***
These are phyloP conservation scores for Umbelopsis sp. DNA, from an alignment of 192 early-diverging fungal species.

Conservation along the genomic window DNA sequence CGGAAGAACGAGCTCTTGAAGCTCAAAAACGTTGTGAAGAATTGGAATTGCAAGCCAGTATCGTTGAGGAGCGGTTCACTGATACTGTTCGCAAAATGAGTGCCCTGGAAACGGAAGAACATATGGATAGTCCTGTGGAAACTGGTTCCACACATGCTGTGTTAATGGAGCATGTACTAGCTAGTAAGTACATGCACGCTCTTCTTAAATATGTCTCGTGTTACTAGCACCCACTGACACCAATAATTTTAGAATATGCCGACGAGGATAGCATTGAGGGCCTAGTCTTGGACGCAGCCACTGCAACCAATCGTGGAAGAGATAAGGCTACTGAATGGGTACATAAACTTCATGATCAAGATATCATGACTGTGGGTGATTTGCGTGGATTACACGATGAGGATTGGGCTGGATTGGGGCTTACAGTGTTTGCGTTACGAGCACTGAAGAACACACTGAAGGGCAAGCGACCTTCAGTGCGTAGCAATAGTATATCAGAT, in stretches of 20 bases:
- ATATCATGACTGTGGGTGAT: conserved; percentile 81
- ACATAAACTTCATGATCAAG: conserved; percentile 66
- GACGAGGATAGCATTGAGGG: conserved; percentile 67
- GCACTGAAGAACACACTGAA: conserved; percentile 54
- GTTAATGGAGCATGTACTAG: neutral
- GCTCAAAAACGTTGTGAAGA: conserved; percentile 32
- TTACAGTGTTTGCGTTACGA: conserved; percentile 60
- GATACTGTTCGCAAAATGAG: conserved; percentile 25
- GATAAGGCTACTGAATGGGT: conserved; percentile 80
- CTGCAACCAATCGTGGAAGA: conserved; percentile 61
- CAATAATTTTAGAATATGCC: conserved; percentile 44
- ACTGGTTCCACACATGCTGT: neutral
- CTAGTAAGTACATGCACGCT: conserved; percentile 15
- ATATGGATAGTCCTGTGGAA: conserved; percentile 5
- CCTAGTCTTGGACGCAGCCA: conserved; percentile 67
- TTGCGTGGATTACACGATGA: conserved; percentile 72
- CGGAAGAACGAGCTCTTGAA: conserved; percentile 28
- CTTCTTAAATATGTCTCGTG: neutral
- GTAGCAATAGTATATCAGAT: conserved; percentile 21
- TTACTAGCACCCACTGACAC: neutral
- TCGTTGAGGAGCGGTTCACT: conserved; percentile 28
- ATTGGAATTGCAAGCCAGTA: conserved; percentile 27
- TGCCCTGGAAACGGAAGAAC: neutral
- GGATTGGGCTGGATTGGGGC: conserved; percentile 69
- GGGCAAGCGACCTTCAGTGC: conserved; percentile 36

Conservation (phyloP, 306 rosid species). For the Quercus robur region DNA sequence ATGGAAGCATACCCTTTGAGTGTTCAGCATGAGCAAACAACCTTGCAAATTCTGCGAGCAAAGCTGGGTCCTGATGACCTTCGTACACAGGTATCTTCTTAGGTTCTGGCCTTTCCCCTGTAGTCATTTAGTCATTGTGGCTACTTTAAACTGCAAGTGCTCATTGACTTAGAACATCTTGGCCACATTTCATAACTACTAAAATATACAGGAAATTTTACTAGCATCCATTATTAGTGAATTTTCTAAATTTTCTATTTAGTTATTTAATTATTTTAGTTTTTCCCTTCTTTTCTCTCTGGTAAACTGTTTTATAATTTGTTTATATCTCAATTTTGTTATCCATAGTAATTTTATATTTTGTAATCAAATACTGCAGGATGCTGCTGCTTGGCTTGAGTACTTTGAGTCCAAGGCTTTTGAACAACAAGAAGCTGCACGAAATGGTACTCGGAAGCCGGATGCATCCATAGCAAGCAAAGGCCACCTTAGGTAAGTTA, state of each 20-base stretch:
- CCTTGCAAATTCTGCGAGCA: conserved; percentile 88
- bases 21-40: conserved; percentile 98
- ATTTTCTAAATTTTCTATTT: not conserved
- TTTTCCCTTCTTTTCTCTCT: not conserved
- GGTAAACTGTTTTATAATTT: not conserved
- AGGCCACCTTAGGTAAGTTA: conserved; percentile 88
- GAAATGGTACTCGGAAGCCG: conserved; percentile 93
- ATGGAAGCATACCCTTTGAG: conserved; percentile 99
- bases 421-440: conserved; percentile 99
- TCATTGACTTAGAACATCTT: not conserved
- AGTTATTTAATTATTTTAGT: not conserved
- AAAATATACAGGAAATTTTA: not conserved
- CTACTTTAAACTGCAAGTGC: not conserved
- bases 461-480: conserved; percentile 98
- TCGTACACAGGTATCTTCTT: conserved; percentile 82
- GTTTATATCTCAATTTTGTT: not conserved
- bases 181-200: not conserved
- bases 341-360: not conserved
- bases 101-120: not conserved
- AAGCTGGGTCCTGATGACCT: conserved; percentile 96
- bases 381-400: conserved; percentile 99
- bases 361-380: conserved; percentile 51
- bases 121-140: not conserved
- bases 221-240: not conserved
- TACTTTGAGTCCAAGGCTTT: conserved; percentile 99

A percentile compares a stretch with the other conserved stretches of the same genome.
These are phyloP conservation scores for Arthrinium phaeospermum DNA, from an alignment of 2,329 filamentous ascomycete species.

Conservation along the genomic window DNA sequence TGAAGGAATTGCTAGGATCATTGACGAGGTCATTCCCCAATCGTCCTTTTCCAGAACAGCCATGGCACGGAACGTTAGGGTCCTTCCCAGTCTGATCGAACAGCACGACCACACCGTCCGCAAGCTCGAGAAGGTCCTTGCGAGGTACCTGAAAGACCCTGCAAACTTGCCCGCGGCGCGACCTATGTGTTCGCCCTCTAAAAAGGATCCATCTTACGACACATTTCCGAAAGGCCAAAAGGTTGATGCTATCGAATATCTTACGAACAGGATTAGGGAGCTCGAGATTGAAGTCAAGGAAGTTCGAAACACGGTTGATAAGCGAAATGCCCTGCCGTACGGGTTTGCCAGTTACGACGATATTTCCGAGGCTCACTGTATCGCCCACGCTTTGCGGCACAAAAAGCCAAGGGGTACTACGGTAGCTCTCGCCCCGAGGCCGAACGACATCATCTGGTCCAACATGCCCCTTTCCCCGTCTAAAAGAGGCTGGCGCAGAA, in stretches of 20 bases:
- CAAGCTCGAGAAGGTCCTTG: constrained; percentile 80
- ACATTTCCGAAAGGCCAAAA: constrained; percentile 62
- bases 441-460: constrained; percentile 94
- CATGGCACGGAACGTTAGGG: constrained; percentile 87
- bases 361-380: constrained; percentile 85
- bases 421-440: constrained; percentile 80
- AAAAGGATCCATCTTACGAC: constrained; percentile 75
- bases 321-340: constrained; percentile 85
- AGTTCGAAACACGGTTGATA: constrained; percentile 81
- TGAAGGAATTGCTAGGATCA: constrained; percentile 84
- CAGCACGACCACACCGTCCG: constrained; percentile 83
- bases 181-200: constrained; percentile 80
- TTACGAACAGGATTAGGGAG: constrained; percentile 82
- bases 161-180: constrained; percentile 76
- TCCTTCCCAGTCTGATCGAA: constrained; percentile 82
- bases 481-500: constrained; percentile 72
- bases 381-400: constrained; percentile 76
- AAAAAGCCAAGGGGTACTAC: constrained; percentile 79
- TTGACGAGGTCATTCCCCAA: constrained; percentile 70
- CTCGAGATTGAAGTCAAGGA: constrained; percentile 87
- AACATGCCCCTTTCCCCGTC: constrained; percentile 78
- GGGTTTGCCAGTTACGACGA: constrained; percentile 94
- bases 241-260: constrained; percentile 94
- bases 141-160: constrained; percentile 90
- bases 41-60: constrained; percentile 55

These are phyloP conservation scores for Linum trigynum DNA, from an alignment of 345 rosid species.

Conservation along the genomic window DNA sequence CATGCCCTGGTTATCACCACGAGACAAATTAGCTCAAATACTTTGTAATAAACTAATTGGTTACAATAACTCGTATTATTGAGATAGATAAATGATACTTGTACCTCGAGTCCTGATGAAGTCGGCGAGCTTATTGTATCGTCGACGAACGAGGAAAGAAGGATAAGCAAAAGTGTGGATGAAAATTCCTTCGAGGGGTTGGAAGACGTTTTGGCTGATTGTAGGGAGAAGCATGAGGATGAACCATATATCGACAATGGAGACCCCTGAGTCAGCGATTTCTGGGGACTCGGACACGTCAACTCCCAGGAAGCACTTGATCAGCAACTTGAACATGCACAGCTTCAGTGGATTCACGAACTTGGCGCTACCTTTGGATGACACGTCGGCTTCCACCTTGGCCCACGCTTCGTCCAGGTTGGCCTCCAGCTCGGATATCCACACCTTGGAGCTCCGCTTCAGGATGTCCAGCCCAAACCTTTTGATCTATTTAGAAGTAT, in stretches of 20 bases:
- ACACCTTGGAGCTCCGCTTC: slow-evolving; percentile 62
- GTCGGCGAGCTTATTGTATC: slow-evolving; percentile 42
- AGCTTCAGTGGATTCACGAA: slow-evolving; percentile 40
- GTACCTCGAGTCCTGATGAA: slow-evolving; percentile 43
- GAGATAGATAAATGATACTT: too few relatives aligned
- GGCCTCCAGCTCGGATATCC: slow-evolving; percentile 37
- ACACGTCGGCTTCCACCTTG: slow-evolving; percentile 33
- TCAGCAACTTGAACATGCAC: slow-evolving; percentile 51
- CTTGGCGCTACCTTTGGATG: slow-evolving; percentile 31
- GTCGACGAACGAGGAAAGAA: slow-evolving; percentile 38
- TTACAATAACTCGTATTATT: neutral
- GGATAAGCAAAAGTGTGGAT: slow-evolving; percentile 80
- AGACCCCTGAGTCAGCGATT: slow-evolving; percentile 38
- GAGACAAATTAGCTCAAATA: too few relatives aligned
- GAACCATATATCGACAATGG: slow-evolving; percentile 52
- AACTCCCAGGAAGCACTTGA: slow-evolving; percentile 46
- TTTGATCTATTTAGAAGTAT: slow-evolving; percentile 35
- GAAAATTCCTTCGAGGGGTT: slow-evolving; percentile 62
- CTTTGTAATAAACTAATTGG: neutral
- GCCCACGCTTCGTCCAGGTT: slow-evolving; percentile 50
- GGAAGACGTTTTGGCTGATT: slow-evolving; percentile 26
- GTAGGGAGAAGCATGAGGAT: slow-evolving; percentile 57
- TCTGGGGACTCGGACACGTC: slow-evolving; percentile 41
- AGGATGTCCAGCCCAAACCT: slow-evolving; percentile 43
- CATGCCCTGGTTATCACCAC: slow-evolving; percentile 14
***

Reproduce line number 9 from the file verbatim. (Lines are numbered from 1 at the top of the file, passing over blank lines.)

- TTACAGTGTTTGCGTTACGA: conserved; percentile 60